Does that sound like a “lean” process to you?

How might we relentlessly drive the “audit” process closer to the ideal of one-by-one confirmation?

That would be “lean thinking.”

 

 

Just a Few Seconds

What is a few seconds of delay? Why is it such a big deal?

Consider this example.

While touring the Pilsner Urquell brewery in (surprise!) Pilsen, Czech Republic, we saw a lot of really good information boards, general organization, and a clear management commitment to continuous improvement.

Their packaging plant produces 60,000 bottles of beer an hour. Even though they produce “bottles of beer” this is more of a process industry than a discrete product industry. Most of the operations are highly automated with human supervision, rather than human operated. So do the principles of “lean” apply?

Partly, it depends on your definition of “lean.” If you subscribe to the most common partial definition, where “lean” is a set of tools, then most people would struggle finding relevance to the context. On the other hand, if you look at this as a structure for the work, the work place, and the organization to drive out and solve problems – then you are in comfortable territory here.

While those machines are largely automated, they do occasionally have problems.

Those problems can be seen as a disruption or slowing of production. But in a large complex operation, many times these things are subtle and hard to pick up.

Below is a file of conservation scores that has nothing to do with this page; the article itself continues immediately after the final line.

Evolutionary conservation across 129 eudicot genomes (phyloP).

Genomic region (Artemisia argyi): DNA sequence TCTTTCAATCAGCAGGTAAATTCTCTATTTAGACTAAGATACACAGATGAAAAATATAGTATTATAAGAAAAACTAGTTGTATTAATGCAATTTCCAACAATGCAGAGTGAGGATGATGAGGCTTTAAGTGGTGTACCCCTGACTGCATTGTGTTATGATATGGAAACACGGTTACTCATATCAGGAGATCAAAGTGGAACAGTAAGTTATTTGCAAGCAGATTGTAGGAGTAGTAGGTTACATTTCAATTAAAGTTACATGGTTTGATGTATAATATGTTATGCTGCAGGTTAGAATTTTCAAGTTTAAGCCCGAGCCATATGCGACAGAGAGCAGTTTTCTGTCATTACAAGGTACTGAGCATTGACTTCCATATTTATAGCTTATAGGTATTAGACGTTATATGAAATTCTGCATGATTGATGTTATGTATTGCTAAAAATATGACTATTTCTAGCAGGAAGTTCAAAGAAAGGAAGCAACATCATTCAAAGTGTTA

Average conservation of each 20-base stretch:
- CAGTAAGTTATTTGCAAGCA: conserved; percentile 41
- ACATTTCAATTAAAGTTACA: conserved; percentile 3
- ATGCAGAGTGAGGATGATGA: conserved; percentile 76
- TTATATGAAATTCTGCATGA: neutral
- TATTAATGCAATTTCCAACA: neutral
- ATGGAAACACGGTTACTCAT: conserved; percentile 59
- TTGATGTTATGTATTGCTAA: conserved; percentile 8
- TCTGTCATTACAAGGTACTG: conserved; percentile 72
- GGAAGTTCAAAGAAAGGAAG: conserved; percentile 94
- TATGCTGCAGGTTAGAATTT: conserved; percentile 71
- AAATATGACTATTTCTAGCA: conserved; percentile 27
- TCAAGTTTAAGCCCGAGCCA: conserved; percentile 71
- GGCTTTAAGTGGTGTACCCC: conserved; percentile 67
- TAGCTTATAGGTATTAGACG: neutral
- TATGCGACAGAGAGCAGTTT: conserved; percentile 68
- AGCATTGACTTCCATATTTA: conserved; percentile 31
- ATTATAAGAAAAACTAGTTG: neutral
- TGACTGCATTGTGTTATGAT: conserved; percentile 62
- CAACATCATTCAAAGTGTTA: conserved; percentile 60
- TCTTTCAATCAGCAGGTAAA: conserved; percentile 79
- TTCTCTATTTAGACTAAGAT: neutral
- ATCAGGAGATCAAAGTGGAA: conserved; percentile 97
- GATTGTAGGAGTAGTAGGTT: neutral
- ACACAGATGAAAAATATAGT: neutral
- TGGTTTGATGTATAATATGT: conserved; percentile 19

If you are running a process industry, consider these questions.

What is your nominal, expected rate of throughput at each and every critical juncture in the plant?

How do you know you are achieving that rate?

What is the threshold of slowing or disruption that will get your attention?

Remember, we want to look at “chatter as signal” here. While failure is a common condition, it is not a condition we ignore.

conveyer

This conveyer is coming out of the carton machine. Bottles go in. Flat cartons go in. Glue pellets go in. Cartons of beer come out, at a pretty good clip.

While we were there, though, a carton was mangled. As it got just downstream of this spot, the line was stopped. I don’t know if it was an automatic or a manual stop – I would hope it was automatic.

A couple of team members pulled the carton out, and re-started the line.

The line was stopped for 32 seconds.

Count how many cartons of beer go by in 32 seconds. Subtract that from the day’s production. It isn’t one mangled carton, it is almost 60 cartons of beer that will not be made today.

Sitting next to our mangled carton was another one, presumably from earlier in the shift.

120 cartons.

“Stop and respond to every deviation.”

Why did the line stop? Because the carton was mangled. Good call.

Why was the carton mangled?

Again – this is an operation bordering on world class, but I don’t know what goes on behind the scenes. They could be doing everything I mention here. So please look at this as an opportunity for a hypothetical example.

This is the kind of problem that executives often decide is not worth solving. It is, in the grand scheme of profit and loss, floor sweepings.

Hopefully that is not the case at Pilsner Urquell. I honestly don’t know. But what I do know is I can estimate that a couple of pallets of beer never get made each day as long as this problem persists. If a thief stole two pallets of beer from the warehouse every day, security would be all over it.

In a “lean” operation, though, we pay attention to these things. Just a few seconds matter. Why? Because those few seconds are what stand between the current condition and a target of more production with no more capital equipment.